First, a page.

The electronic filter uses the same principle of electrically charging particles that pass through a filter. However, while the electrostatic method relies on a charge created by static electricity (electrostatic), the electronic method uses a high-voltage electric charge created by an electronic high-voltage “transformer” that draws power from an external source. Electronic filters use a high voltage electrode arrangement to charge the particles that are then attracted to a grounded surface, also referred to as a ground plane, collection plate, or ground electrode. This strategy provides effective filtering, but if the collection device is not maintained periodically, it becomes coated with a layer of particles, decreasing electrical conductivity and filtering effectiveness.
Uncollected charged particles that pass through the HVAC system accumulate on register grills, walls, and ceilings.
The charging of the particles by a high voltage electrode can also produce minimal amounts of ozone. At these small levels it should not increase system corrosion or lead to increased allergen levels or asthma, however, contractors should inform customers about the possible effects of ozone in case a problem does occur and teach the maintenance of electronic filter systems to their owners. For example, the Honeywell F300 Electronic Air Cleaner should only add 0.005 PPM ozone to the steady state indoor air level.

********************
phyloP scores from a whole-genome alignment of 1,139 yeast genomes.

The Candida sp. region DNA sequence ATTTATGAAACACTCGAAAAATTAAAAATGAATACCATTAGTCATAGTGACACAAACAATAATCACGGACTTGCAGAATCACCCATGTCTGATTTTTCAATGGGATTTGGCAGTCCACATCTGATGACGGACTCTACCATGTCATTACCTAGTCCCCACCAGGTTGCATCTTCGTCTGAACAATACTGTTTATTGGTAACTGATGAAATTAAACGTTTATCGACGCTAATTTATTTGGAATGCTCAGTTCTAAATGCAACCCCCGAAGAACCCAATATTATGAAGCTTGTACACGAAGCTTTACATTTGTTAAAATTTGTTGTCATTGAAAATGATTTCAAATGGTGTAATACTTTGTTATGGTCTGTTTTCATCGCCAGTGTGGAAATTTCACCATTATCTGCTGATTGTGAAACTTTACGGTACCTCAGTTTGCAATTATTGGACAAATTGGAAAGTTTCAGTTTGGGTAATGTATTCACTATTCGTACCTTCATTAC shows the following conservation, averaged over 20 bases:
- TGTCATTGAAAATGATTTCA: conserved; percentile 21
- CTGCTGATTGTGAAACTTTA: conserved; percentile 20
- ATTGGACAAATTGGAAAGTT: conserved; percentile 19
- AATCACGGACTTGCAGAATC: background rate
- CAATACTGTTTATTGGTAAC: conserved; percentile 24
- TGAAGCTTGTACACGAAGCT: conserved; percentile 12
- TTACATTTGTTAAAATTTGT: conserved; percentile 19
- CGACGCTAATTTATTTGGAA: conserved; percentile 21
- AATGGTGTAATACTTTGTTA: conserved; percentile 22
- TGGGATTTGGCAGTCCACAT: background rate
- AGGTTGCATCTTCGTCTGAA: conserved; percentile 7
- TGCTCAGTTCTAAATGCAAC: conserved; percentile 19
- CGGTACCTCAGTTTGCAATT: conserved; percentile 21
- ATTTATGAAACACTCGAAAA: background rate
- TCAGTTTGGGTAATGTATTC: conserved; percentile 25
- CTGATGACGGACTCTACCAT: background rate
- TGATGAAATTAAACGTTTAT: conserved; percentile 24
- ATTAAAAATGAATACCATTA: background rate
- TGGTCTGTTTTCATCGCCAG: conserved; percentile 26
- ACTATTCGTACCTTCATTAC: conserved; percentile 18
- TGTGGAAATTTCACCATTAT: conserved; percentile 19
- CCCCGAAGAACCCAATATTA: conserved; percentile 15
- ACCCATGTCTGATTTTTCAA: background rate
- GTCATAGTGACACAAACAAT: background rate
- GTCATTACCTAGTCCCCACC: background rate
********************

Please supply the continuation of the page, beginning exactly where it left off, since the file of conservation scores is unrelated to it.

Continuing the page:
The investment may be the deciding factor for consumers. Equipment and installation costs of more than $750 for add-on electronic filters typically makes them marketable only to the upper-middle or high-end market. In contrast, reusable or disposable filters containing some electrostatic fibers provide a more affordable option for the middle- and low-end markets. These filters normally average $20 or more per filter.